High Flyer: Rolex’s Illustrious History in the Skies
Rolex is widely associated with divers and racers, thanks to the success of its Submariner and Daytona models, but from as the as early 1950s, it has also been making watches for other professionals including pilots
Think divers’ watches, and one’s mind invariably turns to the Rolex Submariner; think chronographs for racers, and images of the iconic Cosmograph Daytona comes unbidden. Yet, from as early as the 1950s, Rolex has also been developing timepieces to serve a wide array of other professionals including pilots. In terms of pop culture, Rolex’s aviation watches have not enjoyed the same widespread fame as its brethren. However, the manufacturer has an illustrious history in the skies. For instance, during WWII, it was a supplier to the Royal Air Force and contributed to the English Top Guns’ eventual victory in the Battle of Britain.
In the mid-1920s, early RAF aviators were issued with 30mm Rolex Speedkings, but its diminutive proportions made legibility an issue for pilots already dealing with the many instruments and counters in the cockpits. When some of the veteran pilots started investing in Rolex Oyster Perpetual watches for better readability, Hans Wilsdorf (founder of Rolex) eventually started to create models like the Air Lion and Air Giant, which are the progenitors of the Air-King.
“The peculiar qualities of this Rolex watch render it eminently suitable for flying purposes, and I propose to use it on all my long-distance flights in the future.” – Aviator Charles Douglas Barnard on his Rolex Oyster
As we transitioned into a post-industrial civilisation, spectacular progress in aircraft performance continued to expand our capacity to conquer the skies, leading to ever-increasing long-distance records. Among the early pioneers was British pilot Charles Douglas Barnard, who set a number of flight records with his trusty Rolex Oyster. He once commented, “The peculiar qualities of this Rolex watch render it eminently suitable for flying purposes, and I propose to use it on all my long-distance flights in the future.”
In 1933, Rolex Oyster watches accompanied the Houston Expedition as it made the first-ever flight over Mount Everest at an altitude exceeding 10,000m (33,000ft) in extreme weather conditions. In 1934, Owen Cathcart-Jones and Ken Waller made a return voyage from London to Melbourne in record time with a twin-engine De Havilland Comet with a Rolex Oyster as their on-board chronometer.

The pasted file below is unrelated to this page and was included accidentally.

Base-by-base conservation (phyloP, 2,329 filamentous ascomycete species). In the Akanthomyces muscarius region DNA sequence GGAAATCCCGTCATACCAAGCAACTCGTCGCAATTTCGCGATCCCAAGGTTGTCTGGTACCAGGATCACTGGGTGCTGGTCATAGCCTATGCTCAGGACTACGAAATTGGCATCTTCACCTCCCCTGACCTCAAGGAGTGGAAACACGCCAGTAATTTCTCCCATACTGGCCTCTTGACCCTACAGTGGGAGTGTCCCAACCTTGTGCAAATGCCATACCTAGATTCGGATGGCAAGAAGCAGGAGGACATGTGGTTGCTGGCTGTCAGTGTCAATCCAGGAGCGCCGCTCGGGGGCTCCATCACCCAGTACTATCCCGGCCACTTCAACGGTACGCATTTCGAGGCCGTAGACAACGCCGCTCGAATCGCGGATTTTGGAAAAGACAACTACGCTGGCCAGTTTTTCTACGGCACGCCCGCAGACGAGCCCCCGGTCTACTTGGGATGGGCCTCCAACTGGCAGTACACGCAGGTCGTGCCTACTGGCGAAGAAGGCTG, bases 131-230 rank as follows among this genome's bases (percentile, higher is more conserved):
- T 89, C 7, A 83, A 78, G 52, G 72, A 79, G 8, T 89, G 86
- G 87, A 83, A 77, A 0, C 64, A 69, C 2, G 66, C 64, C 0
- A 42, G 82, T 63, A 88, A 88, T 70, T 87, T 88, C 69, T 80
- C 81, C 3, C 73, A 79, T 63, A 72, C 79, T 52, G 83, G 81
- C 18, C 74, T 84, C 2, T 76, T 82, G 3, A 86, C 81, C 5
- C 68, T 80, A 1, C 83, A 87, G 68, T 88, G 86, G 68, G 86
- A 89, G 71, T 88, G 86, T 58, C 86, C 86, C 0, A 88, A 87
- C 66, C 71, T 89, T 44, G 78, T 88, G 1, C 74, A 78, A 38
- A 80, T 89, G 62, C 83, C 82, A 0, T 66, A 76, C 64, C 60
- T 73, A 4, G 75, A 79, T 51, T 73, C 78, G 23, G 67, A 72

With over 70 years of almost continuous production (save 2014 to 2016) and available in 31mm, 34mm, and 35mm case sizes, the Rolex Air-King was originally introduced in 1945 with the Ref. 4925. In terms of proportions, the Air-King models from the 1940s through to the early 2000s were smaller, making the 2007 Ref. 114200 the smallest men’s model one could own. Today, the Air-King sits 40mm wide, leaving the remaining sub-40mm category of Rolex timepieces to the Explorer I and Oyster Perpetual.
The latest generation of the Air-King uses the same case as the Milgauss. Therefore, it has the same vaunted resistance to magnetic fields, bringing the model firmly in line with its re-positioning as a proper pilot’s watch. The new Air-King uses an updated Calibre 3131, which is also fitted in the Milgauss, that features Rolex’s anti-magnetic Parachrom hairspring.
While the Air-King is the last remaining member of Rolex’s Air series, other watches from the brand had also been used by RAF pilots, including a stainless steel Rolex Oyster 3525 Chronograph by the famed POW escapee Flight Lieutenant Jack Williams, but we digress.
Conceived as a “working man’s watch” (mainly for military men), the Air-King once served as an entry-level Rolex Oyster model. Since Baselworld 2015, that position has been held by the Oyster Perpetual, which has also taken the Air-King’s old reference number. That said, despite its new price position as the second-least-expensive model, each Air-King Ref. 116900 is certified as a Superlative Chronometer like all Rolex watches.